AIMMS Seminar: H. Charles Manning, PhD

12/12/2017

10.00 - 11.00h

Auditorium, O|2 Lab Building

AIMMS Seminar: Precision Imaging Metrics for Quantitative Cancer Medicine

H. Charles Manning, PhD (Vanderbilt University Center for Molecular Probes, Vanderbilt University, Nashville, USA)

Amsterdam Institute for Molecules, Medicines and Systems

Sciences

Conference / Symposium

H. Charles Manning, PhD (Vanderbilt University Center for Molecular Probes, Vanderbilt University, Nashville, USA) will provide an AIMMS Seminar on 12 December entitled 'Precision Imaging Metrics for Quantitative Cancer Medicine'.

You are all cordially invited!

Abstract

Cancer diagnosis algorithms routinely use medical imaging of one or more types, but the clinical imaging modalities that are most-heavily relied upon provide primarily anatomical and structural information. These modalities, namely X-Ray Computed Tomography (CT) and Magnetic Resonance Imaging (MRI), can provide quantitative data. However, a consequence of relying extensively upon these modalities, particularly to predict response to therapy, is that many of the cellular and molecular features of tumors quantifiable by imaging remain unannotated.

Positron Emission Tomography (PET) is a clinical molecular imaging modality with the potential to advance precision medicine in oncology. Employing specialized radiopharmaceuticals referred to as ‘probes’ or ‘tracers’ and administered to subjects for imaging, non-invasive PET allows quantification of the cellular and molecular underpinnings of diseases on a patient-by-patient basis. PET provides ways to detect disease at early, potentially curable stages, identify patients likely to respond to certain treatments, and predict early response to therapy.

Despite this, a lack of specific and biologically validated tracers limits the breadth of biological and clinical questions addressable with PET. While applicable in many clinical settings, by far, oncology suffers the greatest gap spanning clinically unmet needs and routinely available PET tracers. The most widely used PET tracer in humans, and the only tracer widely distributed and routinely reimbursed in the US, is 2-deoxy-2-(18F)fluoro-D-glucose (FDG). The current lack of clinically utilized PET tracers is a shame because one molecular imaging readout (e.g., glucose metabolism) is truly insufficient to adequately profile the distinguishing features of a patient’s tumor.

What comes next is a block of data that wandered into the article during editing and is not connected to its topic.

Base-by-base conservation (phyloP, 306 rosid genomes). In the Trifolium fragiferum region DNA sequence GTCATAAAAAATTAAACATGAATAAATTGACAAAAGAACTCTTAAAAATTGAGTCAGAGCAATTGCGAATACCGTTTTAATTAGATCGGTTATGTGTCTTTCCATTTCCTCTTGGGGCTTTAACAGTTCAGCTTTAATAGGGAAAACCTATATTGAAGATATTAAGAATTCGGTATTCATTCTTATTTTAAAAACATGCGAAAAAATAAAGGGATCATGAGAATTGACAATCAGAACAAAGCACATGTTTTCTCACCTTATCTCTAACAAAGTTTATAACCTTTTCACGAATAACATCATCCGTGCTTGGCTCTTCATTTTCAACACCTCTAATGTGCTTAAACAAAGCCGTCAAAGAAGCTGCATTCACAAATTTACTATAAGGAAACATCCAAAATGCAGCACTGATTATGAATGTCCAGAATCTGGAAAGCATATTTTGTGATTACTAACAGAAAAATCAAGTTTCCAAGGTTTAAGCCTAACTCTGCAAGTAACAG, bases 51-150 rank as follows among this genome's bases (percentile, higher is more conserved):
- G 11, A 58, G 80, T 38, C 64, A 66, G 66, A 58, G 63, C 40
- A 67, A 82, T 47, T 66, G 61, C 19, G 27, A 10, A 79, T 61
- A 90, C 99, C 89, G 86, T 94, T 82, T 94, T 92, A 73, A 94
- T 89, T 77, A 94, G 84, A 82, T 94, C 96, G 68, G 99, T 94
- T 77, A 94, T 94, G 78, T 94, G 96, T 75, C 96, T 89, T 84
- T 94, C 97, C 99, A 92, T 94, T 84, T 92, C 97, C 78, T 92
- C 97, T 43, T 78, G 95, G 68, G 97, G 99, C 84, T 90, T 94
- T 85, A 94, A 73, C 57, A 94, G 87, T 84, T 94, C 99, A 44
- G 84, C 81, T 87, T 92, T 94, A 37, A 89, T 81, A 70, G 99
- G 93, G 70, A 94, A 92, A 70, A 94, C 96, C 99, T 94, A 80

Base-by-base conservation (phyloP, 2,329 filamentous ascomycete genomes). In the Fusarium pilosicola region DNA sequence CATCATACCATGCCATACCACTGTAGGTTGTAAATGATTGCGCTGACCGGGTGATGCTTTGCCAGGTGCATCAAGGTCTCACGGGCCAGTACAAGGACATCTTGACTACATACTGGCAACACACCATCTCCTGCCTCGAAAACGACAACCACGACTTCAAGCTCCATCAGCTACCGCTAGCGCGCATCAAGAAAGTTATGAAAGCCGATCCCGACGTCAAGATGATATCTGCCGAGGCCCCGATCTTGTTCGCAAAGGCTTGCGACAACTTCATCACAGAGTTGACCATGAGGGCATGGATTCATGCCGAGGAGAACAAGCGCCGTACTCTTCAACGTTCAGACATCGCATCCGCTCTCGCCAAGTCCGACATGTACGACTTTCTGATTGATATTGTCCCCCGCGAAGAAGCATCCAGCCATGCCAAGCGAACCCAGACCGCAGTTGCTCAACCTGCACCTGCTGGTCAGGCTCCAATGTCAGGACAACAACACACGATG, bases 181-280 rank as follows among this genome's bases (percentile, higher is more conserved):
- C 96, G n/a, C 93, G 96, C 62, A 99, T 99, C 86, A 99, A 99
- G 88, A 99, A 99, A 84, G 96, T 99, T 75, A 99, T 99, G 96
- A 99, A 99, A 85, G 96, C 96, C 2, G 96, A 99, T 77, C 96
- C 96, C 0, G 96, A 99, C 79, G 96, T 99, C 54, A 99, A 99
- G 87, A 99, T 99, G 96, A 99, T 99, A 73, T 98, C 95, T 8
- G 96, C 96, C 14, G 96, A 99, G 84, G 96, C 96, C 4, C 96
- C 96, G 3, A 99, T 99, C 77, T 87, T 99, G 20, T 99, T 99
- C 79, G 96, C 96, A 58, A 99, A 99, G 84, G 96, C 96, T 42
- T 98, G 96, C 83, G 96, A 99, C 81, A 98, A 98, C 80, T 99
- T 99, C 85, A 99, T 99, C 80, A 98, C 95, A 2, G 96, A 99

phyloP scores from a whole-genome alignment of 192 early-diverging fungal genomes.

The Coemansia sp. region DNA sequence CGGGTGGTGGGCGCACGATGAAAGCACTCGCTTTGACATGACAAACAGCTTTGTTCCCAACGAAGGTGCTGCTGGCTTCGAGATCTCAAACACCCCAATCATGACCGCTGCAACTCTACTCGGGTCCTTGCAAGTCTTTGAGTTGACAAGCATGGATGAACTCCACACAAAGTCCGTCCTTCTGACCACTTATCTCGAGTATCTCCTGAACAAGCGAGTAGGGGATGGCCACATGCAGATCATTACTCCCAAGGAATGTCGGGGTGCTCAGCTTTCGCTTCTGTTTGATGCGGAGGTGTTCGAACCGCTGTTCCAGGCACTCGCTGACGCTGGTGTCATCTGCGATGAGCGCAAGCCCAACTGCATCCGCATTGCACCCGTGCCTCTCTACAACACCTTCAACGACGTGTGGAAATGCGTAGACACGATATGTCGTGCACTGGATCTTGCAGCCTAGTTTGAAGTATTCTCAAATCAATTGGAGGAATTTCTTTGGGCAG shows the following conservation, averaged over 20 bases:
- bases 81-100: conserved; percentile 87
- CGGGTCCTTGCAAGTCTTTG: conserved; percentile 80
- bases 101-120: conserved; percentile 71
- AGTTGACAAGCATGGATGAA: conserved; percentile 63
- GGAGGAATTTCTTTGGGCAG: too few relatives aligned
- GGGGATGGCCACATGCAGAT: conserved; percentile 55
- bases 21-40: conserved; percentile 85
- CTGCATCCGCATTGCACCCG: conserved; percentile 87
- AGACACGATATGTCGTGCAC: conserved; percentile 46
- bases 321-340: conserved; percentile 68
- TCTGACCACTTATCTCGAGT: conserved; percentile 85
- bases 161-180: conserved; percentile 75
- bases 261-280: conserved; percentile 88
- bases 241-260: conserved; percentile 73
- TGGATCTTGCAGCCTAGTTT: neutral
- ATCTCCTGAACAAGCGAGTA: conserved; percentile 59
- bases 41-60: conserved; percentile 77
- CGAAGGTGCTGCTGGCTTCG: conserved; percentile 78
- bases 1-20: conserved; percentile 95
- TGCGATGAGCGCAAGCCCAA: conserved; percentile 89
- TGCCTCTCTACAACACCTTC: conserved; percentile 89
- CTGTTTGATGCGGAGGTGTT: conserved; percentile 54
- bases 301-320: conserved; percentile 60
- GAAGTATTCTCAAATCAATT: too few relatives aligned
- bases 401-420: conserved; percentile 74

Our vision is that future clinical imaging workflows will include PET imaging with many tracers, typically within the same visit to the PET center. Relevant tracers may include so-called ‘theranostics’, as well as ligands or substrates that provide biologically orthogonal readouts of signal transduction or metabolism. Such an ambitious approach will necessarily require a major paradigm shift in tracer production, distribution and delivery. Efforts within Vanderbilt’s Center for Molecular Probes to address this critical gap will be discussed, as well as future possibilities to combine multi-modality molecular imaging into large integrated data sets that complement contemporary, high information content personalized approaches.